Study: More Tennessee women than men end up in hospital from opioid abuse

OxyContin is an extended-release opioid that has long been used to treat around-the-clock pain in adults. But most pain medications are not approved for use in children. (AP Photo)

ROCKVILLE, Md. (WATE) – A new study about the opioid epidemic finds that Tennessee women are more likely than Tennessee men to wind up in the hospital with a painkiller-related health problem.

The study was conducted by the Agency for Healthcare Research and Quality, the federal agency tasked with improving the safety and quality of America’s health care system. The group looked back at emergency room visits and hospitalization rates from 2005 to 2014 and found a massive rise in the numbers related to opioids.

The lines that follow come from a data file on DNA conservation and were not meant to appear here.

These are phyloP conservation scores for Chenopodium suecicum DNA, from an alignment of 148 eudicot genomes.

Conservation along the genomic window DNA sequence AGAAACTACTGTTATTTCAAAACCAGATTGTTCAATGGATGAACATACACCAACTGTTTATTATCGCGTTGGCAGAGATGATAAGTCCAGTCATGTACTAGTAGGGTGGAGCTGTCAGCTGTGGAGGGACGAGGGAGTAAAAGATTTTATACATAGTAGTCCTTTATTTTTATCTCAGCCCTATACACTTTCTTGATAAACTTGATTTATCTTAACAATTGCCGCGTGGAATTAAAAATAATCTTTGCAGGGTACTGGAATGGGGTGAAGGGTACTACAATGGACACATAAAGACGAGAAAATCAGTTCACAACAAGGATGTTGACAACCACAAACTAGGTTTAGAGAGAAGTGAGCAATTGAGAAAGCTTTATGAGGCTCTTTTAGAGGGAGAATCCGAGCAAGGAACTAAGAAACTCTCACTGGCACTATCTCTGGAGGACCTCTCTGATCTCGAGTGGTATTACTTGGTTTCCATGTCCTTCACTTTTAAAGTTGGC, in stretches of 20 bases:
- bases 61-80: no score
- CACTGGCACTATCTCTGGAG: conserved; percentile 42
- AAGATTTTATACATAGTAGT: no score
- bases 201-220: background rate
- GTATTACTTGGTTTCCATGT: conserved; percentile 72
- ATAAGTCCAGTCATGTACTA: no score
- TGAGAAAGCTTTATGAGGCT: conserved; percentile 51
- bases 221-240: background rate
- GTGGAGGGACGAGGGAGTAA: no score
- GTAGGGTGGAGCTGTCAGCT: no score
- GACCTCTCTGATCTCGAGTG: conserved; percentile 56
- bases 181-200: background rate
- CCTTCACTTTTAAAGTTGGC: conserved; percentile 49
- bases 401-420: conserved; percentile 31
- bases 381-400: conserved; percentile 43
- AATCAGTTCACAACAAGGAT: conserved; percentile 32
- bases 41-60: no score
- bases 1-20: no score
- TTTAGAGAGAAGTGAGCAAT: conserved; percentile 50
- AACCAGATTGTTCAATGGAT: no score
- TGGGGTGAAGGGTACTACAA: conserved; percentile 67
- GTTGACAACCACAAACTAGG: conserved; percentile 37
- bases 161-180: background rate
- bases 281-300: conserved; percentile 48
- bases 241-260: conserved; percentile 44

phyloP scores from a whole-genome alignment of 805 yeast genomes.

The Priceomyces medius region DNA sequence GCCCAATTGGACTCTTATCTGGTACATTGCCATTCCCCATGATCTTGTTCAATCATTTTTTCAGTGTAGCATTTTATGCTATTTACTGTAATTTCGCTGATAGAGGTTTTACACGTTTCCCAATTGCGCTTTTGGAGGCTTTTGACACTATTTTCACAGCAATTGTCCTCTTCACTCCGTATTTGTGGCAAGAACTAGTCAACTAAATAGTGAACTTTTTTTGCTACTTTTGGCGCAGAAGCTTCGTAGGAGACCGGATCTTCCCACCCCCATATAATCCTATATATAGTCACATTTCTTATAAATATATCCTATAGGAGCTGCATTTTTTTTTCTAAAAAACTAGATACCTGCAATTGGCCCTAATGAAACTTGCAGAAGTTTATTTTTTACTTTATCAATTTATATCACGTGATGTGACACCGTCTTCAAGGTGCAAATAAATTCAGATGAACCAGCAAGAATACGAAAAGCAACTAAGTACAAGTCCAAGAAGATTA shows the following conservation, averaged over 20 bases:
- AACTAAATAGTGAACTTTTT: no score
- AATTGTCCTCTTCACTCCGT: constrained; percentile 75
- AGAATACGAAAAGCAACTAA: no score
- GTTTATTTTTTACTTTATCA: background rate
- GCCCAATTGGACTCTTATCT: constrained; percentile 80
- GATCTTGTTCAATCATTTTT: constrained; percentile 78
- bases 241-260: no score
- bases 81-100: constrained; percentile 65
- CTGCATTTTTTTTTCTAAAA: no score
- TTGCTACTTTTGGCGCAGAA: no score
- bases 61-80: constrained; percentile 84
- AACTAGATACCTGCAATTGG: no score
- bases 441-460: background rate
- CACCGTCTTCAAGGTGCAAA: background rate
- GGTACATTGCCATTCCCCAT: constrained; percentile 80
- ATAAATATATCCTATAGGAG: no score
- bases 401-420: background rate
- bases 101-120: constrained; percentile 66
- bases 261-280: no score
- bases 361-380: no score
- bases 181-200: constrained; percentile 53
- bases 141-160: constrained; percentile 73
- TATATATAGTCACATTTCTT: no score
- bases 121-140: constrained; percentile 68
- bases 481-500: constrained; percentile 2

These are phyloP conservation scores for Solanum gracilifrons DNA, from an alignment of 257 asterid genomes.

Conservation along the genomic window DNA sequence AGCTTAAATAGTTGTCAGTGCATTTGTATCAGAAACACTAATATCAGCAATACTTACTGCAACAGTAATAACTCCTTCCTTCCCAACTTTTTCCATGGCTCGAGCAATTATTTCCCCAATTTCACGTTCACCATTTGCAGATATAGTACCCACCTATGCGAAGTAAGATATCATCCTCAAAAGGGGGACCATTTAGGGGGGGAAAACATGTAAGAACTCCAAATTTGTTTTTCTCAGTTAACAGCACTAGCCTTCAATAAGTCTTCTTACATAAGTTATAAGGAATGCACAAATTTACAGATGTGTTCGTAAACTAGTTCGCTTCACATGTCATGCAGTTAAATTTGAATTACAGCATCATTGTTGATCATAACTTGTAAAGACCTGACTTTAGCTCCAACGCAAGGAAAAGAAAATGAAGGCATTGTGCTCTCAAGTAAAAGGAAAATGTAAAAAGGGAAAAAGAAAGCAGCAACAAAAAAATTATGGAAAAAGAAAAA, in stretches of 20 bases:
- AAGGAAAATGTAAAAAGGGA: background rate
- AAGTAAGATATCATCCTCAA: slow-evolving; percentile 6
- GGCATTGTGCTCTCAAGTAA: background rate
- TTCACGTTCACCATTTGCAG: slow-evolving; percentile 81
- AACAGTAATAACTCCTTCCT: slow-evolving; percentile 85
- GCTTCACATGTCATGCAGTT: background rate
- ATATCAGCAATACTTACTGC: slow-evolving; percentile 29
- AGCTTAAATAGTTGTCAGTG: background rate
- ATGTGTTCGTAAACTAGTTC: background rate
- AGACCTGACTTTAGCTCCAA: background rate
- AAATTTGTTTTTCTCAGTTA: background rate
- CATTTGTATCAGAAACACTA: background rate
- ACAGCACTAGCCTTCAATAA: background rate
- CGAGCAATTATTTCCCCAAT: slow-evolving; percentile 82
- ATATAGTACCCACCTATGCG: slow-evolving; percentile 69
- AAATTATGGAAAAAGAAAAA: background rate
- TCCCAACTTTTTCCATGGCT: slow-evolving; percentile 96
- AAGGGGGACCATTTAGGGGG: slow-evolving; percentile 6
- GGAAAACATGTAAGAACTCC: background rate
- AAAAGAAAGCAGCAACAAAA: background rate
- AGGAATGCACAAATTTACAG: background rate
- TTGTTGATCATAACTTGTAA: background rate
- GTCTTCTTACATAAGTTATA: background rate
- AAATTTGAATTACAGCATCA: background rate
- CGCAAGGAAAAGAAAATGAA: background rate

While nationally, the rate is still higher for men than women, it’s the reverse in Tennessee with women having the higher rates for opioid ER visits and hospital stays.

The figures also look at age groups. In Tennessee, people between 25 and 44 fare the worst. The Volunteer State isn’t the highest or lowest in these opioid-related hospital stats, showing up in the middle 50 percent of the country.

More online: Read the full study

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